I have been following Ceremony for awhile now, and this San Francisco hardcore band’s newest release, Zoo, is a departure for them as it is not really hardcore. This is their fourth album, and the first on their new label, Matador Records.
Ceremony have reinvented themselves over the years, and Zoo sounds very little like their first LP, Violence Violence from 2004. Not surprisingly, this debut was a violent-sounding album, which had 13 tracks but was only 13 minutes long. By the time they got to their third album, Rohnert Park, things had slowed down quite a bit and gotten a bit more textured, almost like they had grown tired of their roots and were maturing their sound.
This post-punk trajectory sets the stage for Zoo to be something special, but it misses the mark for me, and comes off as being very moody and plain. This album is short, but the 36 minutes it takes to listen to it seems like a couple of hours.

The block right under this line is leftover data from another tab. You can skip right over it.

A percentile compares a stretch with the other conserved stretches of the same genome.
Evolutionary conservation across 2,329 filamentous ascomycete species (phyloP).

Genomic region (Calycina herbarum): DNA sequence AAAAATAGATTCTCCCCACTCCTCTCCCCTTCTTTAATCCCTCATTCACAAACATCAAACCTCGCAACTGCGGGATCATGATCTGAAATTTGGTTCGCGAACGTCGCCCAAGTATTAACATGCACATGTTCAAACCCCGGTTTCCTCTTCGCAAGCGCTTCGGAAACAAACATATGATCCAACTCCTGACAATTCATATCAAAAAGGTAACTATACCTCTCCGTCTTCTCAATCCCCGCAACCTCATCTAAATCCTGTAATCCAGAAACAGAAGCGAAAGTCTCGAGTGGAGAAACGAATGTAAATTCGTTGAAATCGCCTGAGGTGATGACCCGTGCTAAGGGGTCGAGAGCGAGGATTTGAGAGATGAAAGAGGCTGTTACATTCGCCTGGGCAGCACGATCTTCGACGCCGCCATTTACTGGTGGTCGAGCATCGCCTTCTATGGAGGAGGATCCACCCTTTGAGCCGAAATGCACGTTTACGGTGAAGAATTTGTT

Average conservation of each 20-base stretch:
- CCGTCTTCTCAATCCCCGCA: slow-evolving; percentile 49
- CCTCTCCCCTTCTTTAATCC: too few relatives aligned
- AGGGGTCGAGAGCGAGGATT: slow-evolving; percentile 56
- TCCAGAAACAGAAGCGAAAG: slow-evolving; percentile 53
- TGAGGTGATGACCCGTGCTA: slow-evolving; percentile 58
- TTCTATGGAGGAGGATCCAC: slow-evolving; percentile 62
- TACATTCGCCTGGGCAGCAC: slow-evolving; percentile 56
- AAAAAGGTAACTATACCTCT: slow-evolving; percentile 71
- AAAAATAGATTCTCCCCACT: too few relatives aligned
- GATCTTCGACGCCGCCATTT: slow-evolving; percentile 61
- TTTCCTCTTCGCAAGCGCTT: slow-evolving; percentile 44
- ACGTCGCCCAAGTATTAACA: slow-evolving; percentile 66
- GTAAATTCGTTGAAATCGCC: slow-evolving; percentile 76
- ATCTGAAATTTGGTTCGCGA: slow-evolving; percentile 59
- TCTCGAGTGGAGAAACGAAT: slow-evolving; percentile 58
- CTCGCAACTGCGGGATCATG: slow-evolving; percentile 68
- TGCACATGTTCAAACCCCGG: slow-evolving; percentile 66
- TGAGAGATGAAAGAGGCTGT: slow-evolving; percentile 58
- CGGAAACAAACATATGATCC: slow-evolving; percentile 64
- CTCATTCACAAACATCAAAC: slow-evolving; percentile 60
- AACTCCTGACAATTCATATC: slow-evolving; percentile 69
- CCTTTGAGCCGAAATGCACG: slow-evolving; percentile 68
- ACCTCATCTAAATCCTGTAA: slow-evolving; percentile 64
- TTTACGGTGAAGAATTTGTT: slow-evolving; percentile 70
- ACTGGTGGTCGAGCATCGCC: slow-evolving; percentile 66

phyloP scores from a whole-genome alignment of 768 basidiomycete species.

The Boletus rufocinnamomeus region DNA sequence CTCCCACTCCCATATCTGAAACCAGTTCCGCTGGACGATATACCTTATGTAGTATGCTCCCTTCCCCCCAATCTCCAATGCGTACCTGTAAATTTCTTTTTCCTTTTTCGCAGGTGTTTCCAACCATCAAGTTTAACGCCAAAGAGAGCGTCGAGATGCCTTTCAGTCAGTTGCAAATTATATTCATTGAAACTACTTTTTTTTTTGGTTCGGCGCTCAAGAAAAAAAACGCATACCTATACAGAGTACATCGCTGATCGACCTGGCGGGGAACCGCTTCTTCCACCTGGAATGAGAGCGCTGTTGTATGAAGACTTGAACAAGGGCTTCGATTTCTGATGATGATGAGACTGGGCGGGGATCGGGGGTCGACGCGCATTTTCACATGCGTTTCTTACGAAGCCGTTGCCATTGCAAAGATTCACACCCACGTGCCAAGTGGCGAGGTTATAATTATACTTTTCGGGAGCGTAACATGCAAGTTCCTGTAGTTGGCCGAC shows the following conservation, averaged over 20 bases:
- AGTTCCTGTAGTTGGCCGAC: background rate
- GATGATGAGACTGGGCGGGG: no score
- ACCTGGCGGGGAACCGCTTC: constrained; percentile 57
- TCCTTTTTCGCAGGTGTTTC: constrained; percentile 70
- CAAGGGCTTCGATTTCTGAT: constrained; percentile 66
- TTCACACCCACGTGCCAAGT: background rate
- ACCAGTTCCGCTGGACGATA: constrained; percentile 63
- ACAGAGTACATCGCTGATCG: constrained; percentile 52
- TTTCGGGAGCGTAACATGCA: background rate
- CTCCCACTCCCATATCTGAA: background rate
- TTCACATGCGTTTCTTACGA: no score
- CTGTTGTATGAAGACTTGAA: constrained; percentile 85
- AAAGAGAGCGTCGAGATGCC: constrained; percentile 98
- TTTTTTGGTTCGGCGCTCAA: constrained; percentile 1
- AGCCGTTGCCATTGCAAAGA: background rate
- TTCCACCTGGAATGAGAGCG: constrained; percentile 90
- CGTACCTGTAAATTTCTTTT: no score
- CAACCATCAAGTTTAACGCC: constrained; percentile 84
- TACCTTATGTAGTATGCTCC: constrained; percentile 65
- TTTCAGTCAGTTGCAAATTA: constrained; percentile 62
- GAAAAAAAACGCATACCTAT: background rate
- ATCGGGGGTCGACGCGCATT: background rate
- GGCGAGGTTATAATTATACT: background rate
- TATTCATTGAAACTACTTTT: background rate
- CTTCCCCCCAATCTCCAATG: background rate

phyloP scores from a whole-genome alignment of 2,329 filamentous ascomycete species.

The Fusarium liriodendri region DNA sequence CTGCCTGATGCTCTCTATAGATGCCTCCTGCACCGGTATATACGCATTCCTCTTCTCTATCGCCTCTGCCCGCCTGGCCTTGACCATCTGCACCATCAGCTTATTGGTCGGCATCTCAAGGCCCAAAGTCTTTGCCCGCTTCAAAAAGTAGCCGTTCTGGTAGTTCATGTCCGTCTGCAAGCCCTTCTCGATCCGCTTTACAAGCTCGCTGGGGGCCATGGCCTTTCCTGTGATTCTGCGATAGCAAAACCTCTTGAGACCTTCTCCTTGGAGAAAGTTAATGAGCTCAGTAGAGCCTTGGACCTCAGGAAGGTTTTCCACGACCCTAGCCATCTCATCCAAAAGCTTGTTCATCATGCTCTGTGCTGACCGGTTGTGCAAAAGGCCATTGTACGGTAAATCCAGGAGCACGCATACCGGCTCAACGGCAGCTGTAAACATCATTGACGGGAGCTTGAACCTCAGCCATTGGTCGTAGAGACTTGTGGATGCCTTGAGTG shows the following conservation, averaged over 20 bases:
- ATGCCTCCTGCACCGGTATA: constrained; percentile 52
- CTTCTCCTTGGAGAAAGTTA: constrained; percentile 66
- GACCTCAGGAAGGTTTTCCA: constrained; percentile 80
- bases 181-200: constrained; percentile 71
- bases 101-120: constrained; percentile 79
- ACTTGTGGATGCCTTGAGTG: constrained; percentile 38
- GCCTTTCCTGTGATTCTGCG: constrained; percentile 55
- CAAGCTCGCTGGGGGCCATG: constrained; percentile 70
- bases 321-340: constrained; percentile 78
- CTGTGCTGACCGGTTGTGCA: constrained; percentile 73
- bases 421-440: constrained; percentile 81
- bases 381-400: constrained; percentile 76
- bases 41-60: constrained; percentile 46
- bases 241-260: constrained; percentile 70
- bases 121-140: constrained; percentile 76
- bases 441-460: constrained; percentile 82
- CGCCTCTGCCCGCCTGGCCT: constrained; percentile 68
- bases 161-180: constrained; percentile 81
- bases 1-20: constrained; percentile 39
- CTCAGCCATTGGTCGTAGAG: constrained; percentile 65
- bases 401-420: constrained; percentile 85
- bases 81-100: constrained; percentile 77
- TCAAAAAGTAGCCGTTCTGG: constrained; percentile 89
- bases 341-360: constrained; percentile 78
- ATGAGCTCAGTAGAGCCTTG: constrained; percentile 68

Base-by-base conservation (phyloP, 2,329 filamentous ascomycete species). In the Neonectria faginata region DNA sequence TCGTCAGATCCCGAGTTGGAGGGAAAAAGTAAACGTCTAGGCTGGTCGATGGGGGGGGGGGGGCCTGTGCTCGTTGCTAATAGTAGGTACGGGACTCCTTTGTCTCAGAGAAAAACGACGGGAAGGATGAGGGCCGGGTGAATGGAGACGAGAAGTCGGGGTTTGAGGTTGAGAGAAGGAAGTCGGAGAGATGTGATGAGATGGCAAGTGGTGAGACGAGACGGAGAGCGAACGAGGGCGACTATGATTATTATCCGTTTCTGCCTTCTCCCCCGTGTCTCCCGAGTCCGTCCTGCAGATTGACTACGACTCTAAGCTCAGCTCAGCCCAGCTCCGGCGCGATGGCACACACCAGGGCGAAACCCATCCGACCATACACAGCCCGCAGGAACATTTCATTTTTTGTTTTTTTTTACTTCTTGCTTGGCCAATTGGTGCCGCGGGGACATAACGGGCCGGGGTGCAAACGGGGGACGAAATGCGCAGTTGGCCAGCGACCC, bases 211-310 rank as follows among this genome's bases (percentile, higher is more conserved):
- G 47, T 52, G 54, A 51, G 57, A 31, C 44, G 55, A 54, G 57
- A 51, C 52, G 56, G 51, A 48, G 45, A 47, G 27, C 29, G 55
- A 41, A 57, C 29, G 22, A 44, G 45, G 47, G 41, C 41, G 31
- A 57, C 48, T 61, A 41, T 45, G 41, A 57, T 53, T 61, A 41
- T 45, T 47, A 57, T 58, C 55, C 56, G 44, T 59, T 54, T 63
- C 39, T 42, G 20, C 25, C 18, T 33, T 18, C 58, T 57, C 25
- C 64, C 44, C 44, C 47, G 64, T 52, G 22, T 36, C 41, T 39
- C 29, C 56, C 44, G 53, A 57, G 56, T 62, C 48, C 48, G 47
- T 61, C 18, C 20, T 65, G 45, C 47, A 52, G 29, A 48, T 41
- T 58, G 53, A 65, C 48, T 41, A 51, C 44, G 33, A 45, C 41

Zoo starts out strongly with “Hysteria” and beautifully grinds to a stop with “Video”, and I really like “Adult”, but the rest of the tracks are bland garage band punk offerings that are no different than a lot of new music that is coming out today. And this is not a problem of production; as this album sounds better than any of their previous releases, but more that many of the songs are just not very compelling. With the exception of the three tracks I call out above, the rest of the music is dull, and even the band seems disinterested in what they are playing.
I am going to have to say “skip it” if you are considering buying Zoo. If you want to see what Ceremony is capable of, purchase Rohnert Park instead.